Auburn’s 2016 schedule makes comeback season less likely
Auburn’s long-standing tradition of capping conference play with UGA and Alabama dates back to the 1962 regular season; and from 1999-2011, the Tigers found a rhythm with the Bulldogs/Crimson Tide finish — splitting the home/away obligations every year.
For example, when Auburn played UGA at home, it would subsequently travel to Alabama — and vice versa the following year.
But substantive change came three years ago, when the SEC added Texas A&M (West division) and Missouri (East division) as the 13th and 14th members. Consequently, the conference’s master schedule had to be adjusted, accommodating for two seven-team divisions, while preserving the permanent crossover rivalries that were already in place (Alabama-Tennessee, LSU-Florida, Auburn-UGA, etc.).
For Auburn, this created a good news/bad news situation for November: With odd-numbered years, the Tigers would host the Bulldogs and Crimson Tide; and for even-numbered years, Auburn would stack trips to Athens, Georgia and Tuscaloosa, Alabama.
Fast forward to Saturday’s broadcast of Auburn-UGA (the Bulldogs rallied for a 20-13 win): During a break in action, the CBS play-by-play announcer vaguely alluded to how the Tigers are primed for a bounce-back season next year, presumably because of the large number of starting returnees and/or infusion of blue-chip recruits, like 5-star defensive end Marlon Davidson (Greenville, Alabama) and 4-star wide receiver Eli Stove (Niceville, Florida).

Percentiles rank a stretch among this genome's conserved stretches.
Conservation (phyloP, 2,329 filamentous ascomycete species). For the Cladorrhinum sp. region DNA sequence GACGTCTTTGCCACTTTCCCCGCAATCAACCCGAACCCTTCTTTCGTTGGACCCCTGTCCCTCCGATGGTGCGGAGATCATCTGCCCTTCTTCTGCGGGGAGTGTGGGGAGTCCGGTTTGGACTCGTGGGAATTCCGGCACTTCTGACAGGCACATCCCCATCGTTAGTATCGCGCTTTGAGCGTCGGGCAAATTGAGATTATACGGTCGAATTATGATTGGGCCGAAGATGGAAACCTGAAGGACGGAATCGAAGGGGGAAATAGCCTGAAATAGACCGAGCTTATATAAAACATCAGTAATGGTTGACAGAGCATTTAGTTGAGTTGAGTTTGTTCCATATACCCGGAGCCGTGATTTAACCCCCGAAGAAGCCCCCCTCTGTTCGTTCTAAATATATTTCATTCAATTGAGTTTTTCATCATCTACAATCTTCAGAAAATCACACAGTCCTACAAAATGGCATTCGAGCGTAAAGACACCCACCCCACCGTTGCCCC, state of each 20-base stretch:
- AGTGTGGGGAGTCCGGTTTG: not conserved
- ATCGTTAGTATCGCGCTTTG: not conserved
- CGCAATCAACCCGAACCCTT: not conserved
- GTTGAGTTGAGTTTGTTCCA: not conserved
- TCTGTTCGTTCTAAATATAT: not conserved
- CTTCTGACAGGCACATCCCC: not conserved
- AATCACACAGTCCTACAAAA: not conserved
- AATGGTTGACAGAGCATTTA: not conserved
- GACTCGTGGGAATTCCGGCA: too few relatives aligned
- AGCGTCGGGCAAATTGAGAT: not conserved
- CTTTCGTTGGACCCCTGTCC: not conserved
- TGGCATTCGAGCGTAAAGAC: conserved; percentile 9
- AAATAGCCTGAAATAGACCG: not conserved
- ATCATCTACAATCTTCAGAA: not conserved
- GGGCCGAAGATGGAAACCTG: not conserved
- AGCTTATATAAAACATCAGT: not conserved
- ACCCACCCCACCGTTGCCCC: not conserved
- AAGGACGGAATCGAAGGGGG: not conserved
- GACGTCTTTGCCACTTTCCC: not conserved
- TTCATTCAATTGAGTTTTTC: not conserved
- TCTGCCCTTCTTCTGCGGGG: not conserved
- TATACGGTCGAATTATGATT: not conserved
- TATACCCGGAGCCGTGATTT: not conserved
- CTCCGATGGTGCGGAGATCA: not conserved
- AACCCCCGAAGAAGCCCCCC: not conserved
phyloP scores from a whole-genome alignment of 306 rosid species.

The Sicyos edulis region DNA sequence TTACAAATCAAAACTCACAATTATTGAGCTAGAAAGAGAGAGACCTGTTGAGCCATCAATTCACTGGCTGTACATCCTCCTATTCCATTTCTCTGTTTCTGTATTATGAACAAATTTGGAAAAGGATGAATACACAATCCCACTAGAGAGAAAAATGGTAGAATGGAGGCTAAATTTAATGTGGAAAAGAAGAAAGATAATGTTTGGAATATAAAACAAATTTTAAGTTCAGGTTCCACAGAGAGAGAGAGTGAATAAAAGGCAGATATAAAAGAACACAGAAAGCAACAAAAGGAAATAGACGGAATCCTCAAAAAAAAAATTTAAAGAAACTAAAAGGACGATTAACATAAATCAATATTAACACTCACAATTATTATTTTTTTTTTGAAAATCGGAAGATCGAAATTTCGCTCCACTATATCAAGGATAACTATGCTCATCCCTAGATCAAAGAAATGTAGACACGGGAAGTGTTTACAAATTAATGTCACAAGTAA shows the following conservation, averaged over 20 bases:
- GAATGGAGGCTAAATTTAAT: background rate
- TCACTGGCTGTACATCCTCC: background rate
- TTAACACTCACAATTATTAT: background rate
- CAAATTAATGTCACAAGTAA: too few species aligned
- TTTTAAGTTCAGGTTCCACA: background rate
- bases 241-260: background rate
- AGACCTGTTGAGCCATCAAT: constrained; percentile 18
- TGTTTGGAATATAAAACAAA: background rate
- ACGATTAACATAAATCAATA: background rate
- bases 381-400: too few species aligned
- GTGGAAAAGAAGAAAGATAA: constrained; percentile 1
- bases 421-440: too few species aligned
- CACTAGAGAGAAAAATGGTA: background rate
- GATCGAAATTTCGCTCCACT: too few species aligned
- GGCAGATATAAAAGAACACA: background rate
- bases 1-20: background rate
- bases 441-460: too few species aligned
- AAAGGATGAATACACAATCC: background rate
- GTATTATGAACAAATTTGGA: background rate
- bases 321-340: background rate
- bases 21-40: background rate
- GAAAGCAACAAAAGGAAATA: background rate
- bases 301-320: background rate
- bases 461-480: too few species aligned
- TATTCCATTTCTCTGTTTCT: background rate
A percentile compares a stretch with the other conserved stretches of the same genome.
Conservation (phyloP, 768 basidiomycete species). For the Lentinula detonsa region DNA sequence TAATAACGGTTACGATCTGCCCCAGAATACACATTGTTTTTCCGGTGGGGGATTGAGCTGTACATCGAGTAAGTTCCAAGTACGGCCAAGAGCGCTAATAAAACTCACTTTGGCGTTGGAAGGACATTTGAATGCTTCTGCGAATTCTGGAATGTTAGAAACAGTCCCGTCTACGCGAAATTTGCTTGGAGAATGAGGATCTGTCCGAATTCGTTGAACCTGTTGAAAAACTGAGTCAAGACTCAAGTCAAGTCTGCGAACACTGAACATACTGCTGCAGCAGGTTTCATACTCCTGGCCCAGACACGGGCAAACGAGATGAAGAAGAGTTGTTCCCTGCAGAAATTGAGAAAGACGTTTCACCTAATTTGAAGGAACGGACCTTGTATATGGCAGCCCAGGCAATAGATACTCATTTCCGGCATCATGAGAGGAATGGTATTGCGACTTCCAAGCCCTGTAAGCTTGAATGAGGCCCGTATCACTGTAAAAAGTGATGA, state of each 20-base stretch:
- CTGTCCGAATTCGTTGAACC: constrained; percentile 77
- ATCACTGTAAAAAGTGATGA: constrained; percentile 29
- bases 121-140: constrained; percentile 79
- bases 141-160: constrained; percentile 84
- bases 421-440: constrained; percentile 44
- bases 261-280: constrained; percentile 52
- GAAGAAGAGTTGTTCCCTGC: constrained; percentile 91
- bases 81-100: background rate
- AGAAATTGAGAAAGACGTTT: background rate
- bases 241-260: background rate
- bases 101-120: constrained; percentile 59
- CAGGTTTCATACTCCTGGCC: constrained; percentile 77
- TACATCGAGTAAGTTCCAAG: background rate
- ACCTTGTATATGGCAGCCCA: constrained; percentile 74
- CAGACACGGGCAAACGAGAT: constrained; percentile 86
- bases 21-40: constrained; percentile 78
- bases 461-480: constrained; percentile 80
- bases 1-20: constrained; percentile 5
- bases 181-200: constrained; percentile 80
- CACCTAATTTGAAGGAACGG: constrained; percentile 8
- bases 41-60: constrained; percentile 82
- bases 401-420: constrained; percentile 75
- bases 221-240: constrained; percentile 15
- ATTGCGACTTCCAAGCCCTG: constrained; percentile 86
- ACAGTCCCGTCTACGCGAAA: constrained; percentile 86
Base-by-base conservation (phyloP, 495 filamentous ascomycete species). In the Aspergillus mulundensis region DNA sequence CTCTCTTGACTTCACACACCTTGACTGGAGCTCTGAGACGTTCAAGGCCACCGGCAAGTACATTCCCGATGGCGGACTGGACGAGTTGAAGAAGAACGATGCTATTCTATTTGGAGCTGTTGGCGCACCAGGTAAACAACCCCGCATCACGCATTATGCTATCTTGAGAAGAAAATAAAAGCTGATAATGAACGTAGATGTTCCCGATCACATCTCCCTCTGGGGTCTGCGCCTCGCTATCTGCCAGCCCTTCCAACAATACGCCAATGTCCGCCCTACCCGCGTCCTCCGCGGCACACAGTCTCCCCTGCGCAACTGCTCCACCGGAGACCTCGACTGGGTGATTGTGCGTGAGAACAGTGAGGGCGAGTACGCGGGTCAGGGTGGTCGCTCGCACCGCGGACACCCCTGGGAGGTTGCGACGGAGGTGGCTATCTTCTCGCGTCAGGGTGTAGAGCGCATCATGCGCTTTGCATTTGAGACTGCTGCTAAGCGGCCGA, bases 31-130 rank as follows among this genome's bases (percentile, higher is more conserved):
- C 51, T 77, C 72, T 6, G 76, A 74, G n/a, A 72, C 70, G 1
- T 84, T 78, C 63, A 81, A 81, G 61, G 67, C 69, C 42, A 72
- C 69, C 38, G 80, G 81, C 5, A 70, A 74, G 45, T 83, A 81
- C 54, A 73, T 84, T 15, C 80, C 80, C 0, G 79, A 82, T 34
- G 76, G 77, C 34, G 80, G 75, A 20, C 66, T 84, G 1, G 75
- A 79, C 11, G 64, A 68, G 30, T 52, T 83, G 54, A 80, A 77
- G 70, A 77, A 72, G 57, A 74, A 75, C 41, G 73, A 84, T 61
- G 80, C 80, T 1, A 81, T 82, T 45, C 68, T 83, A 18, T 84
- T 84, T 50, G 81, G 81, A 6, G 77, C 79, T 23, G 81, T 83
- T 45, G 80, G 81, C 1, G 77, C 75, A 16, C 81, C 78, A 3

Well, it’s great to be so optimistic about the Tigers’ chances for contending in the SEC West next season; but it’s also tough to readily endorse, given Auburn’s road slate of Mississippi State, Ole Miss, UGA and Alabama. Throw in home dates with Clemson and LSU — which may both garner top-5 preseason rankings next August — and a berth in the College Football Playoff seems like a long shot.
Plus, Auburn’s quarterback tandem of Jeremy Johnson (61 passing yards, 31 rushing vs. UGA) and Sean White (1 of 5 passing) must make monumental strides in the offseason, in terms of avoiding the 2016 grouping of bottom-tier SEC passers.
And that’s saying a lot … for a conference which only has one 3,000-yard passer this late in the 2015 season (Ole Miss quarterback Chad Kelly).
Jay Clemons, the 2015 national winner for “Sports Blog Of The Year” (Cynopsis Media), has previously written for SI.com, The National Football Post, Bleacher Report and FOX Sports.